The Marriage of Law and Grace
Christ then came to be “the end of the law for righteousness to every one that believeth.” How did He do this, and what does it mean? First, let us carefully note that in His own human life, though “made of a woman, made under the law,” He never for one moment up to Calvary was under the law in the sense of living His life by trying to keep an outward law. That is obvious, for the whole point is that that is a human impossibility. Helpless self, even unfallen self, can keep and do nothing of the works of God by itself. “The Son can do nothing of Himself,” said Jesus of Himself. No, Jesus, as a man for our sakes, lived wholly by another law or principle: by the Father that dwelt in Him and did the works (John 14:10). The Father, the Living Law, fulfilled the perfect law of His perfect nature of truth and love in and through the Son: by that means, and that means only, Jesus, the Son of man, lived the perfect life and completely kept the law.
But Christ had come to save humanity from a death-life in which, in our helpless, separated selves, we knew our responsibility to live the right way through the law written on our hearts, or codified before our eyes, but cannot fulfil it. So as our representative, He first bore in His own body the curse of the law, being made a curse for us. He endured all the penalty of the broken law on our behalf, and thus freed all who receive Him from its claims.
But He did more than that. He erased the very existence of a codified external law for all believers. When He arose from the dead, He left behind Him on the cross the whole entangling body of law with its demands as well as penalties, “abolishing in His flesh the law of commandments contained in ordinances,” “blotting out the handwriting of ordinances that was against us, and took it out of the way, nailing it to His cross.” For an external law is only in existence where there are those who do not fulfil the law by nature, but who can and may and do break it: “the law is for the lawless” (1 Tim. 1:9). When people live the law by internal instinct, there is no outward law (Gal. 5:23). External law only came into an existence when humanity began to live by its false god, the god of lawlessness, of independent self—“that wicked one.” The moment, therefore, that humanity is restored to its predestined relationship of inner union with God, external law ceases to exist for it.
And this is what Christ did for us, making us “dead to the law by His body” (Rom. 7:4). Being made sin for us, He died as sin-infected humanity: He arose as the new humanity who had died to sin, and this new humanity consists of all human beings who receive Him. He, then, who is the Living Law, becomes their life within, and lives the law within them. For them, therefore, the external law is buried. It is the old husband who has died in the crucified Christ, in Paul’s bold symbolism of Rom. 7:1-6, that we might be married to another, the risen Christ.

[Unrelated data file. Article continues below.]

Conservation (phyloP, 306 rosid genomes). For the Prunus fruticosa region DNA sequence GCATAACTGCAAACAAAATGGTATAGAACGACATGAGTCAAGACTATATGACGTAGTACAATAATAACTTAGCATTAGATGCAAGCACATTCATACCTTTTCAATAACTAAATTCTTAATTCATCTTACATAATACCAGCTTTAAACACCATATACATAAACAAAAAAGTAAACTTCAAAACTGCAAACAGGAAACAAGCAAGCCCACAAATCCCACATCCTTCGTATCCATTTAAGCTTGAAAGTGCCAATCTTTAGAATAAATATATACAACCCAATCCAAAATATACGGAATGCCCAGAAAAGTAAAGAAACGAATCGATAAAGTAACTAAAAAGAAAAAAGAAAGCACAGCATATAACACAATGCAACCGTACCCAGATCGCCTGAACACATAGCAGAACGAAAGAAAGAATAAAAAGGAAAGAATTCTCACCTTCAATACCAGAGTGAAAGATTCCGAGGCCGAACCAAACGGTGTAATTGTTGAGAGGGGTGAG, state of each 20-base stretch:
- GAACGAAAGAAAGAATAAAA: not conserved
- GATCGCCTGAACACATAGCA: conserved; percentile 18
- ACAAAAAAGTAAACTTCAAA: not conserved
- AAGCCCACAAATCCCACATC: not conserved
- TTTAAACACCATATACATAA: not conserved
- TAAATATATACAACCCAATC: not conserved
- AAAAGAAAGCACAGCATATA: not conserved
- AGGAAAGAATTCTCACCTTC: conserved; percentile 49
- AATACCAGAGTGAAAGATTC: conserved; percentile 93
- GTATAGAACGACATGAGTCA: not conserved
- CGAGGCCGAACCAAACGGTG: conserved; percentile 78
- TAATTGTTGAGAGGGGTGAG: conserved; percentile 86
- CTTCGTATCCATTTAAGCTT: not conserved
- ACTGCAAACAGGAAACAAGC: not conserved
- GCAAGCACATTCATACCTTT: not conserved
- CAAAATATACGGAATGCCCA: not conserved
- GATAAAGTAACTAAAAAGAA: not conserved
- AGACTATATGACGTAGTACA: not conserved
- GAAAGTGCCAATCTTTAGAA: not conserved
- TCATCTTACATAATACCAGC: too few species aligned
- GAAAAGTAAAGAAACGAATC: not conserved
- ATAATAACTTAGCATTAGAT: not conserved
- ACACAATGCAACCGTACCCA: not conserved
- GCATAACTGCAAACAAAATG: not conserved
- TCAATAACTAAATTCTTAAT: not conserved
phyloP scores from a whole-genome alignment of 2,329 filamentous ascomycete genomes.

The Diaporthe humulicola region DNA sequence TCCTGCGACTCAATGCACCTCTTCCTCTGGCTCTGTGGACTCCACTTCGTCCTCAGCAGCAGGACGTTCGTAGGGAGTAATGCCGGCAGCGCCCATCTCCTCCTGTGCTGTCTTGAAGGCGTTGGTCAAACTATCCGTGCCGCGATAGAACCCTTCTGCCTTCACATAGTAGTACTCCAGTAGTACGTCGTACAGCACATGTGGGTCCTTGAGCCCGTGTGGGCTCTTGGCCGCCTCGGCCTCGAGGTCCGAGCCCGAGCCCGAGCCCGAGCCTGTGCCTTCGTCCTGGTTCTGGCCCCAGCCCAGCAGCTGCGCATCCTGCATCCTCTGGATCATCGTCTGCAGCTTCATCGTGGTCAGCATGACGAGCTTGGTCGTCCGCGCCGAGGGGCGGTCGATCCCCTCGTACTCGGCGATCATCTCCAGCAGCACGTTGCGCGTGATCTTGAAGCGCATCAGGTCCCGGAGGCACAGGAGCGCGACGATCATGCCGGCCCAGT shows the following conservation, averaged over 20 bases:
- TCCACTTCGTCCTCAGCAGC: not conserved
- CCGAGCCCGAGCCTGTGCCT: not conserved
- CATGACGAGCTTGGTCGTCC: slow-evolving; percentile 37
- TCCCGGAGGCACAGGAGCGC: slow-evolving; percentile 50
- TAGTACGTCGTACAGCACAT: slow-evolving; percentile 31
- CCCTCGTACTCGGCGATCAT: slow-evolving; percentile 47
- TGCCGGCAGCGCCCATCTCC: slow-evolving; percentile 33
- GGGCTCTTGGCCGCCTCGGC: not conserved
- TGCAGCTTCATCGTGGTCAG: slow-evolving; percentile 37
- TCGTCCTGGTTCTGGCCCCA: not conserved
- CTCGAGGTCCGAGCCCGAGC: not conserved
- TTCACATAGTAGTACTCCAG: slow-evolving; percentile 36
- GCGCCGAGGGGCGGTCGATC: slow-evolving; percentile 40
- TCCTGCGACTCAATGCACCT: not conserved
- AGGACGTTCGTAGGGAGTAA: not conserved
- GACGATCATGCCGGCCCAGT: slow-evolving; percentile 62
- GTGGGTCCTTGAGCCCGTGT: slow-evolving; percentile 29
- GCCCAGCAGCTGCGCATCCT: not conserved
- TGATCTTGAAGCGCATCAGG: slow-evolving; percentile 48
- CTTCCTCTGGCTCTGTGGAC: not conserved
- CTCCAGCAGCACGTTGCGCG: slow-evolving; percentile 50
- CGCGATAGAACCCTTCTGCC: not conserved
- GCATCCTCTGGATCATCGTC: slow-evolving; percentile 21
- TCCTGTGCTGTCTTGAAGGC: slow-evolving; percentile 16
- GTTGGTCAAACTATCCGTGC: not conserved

For the believer, then, the new creation in Christ, the holy nation, the whole idea of response to external law has faded into thin air. That kind of duty life, that elementary grade of living, only has to do with us when we are in the bondage of self-centeredness and live the old life of self-
effort, before we are born from above. In that condition, as we have seen, to preserve us from becoming fixed as devils, and to keep before our eyes the lode-star of godly living, for which we were destined, God gave us the dead formulas of a written law. Of course we could not keep them, nor wanted to, but confronted by them, if we were honest, we came face to face with our guilt (Rom. 3:19). The law had completed our elementary education: our graduation was our admission of guilt. We now pass out of the school of law for ever, into a new school—of faith. The fragments of law presented to us by Moses in His “ministry of condemnation” now become the completed Law, lived as a life by the Law-Maker, Law-Giver and Law-Keeper within us, the righteousness of the law is fulfilled in us, who walk not after the flesh but after the Spirit (Rom. 8:4). The fruits of the Spirit, born by the Spirit through the believer as vine through branch, are the law lived, and “against such there is no law.” Christ had lived the law on earth by the Living Law within Him, the Father dwelling within Him. Christ had removed all claims of broken law upon us by being made a curse for us on the cross: Christ now lives the law in us by His indwelling presence. Nothing of outward law has any further claim on the believer, for it was only the shadow of THE law, while we walked in shadow-land. Now the substance has come, The Law itself in us: when that which is perfect is come, that which is partial is done away.
But we still have a lesson to learn. The fact that we are dead to the external law by the body of Christ that we might be married to the Internal Law, Christ Himself, does not mean that external law has ceased to exist in the world. We live in the midst of it, surrounded by it, for we live in a world under judgment, under law, both for preservation and condemnation. It is very easy for us, therefore, to respond to the demands of the law, and by doing so, slip back almost unthinkingly to the false responses of self-effort. Added to this is the fact that all through our unregenerate days we have been so accustomed to self-effort as our only means of meeting the demands of this life, that we resort to it before we know where we are.